CEPESC has already developed and produced a complete first line of security devices for communication to support governmental agencies, considered priority users. The Center, according to necessity and availability of clients, makes an effort to develop new products, as a way to respond to the fantastic speed of evolution of microelectronics and information and avoid obsolescence.

The workforce of CEPESC is composed by researchers, technologists, and qualified technicians, recruited in universities and in the labor market, who then receive training in their activities. Today, there are studies underway for the development of agreements with universities and research institutions, public and private, national and international, with the objective of following the state of the art in technology of interest to the Brazilian State.

Besides providing cryptographic equipment and security systems to several governmental agencies, CEPESC also participates in the National Programme for the Protection of Knowledge (PNPC) of Abin, in the Information Security Management Committee (CGSI), in the Amazon Protection System (SIPAM) and the Amazon Surveillance System (SIVAM), in remote sensing projects work groups and in the elaboration of specifications for the infrastructure of public keys system for the country.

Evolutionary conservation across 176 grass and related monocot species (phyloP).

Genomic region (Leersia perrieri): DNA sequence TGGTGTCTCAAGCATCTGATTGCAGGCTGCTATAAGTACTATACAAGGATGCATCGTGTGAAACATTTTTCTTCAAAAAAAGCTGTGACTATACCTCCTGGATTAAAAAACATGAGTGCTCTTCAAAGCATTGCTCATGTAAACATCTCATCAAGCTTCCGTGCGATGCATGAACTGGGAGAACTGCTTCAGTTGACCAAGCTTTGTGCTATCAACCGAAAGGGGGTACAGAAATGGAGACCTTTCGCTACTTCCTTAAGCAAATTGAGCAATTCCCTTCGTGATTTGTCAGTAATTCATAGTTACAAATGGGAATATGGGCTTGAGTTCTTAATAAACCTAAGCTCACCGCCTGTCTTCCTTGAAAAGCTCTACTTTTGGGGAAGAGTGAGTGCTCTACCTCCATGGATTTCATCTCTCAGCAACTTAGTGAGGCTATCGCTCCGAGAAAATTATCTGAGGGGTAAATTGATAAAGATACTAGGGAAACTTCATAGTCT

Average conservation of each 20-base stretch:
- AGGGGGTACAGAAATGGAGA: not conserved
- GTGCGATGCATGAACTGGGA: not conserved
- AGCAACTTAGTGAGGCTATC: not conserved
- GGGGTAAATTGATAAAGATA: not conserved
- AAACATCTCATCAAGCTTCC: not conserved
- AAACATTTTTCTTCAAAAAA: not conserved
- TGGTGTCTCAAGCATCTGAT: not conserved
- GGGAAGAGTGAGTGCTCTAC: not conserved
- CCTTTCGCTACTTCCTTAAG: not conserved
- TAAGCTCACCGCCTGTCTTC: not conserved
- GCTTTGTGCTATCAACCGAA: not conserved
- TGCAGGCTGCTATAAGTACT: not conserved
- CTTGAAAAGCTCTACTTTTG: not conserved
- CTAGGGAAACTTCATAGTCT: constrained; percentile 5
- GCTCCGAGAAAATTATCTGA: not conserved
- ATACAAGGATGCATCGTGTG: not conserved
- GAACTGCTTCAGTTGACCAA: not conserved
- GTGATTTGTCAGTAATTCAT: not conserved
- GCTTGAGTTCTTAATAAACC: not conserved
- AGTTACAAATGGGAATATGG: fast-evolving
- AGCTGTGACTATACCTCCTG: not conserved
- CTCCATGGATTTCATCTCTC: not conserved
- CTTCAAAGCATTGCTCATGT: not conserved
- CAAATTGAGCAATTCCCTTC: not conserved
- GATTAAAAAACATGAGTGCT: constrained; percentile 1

PRONABENS - National Programme for the Integration State-Company in the Area of Sensitive Goods

The potential of nuclear, chemical, and biological weapons of mass destruction (WMD) as well as of its vectors, missiles and unmanned air vehicles, represent a serious threat to international peace and security.

Goods and technology used for the production of WMDs are considered sensitive and therefore, strictly controlled by international disarmament and non-proliferation rules and agreements. The utilization of these inputs in civil market application is growing, which characterizes the so-called "dual use" (civil/military).

International trade associated with the use of these goods and technology demands double attention in order to avoid that legitimate transfers (import/export) be misused for the purpose of proliferation of WMDs by countries, organizations, or non-state agents.

Brazil and international agreements of control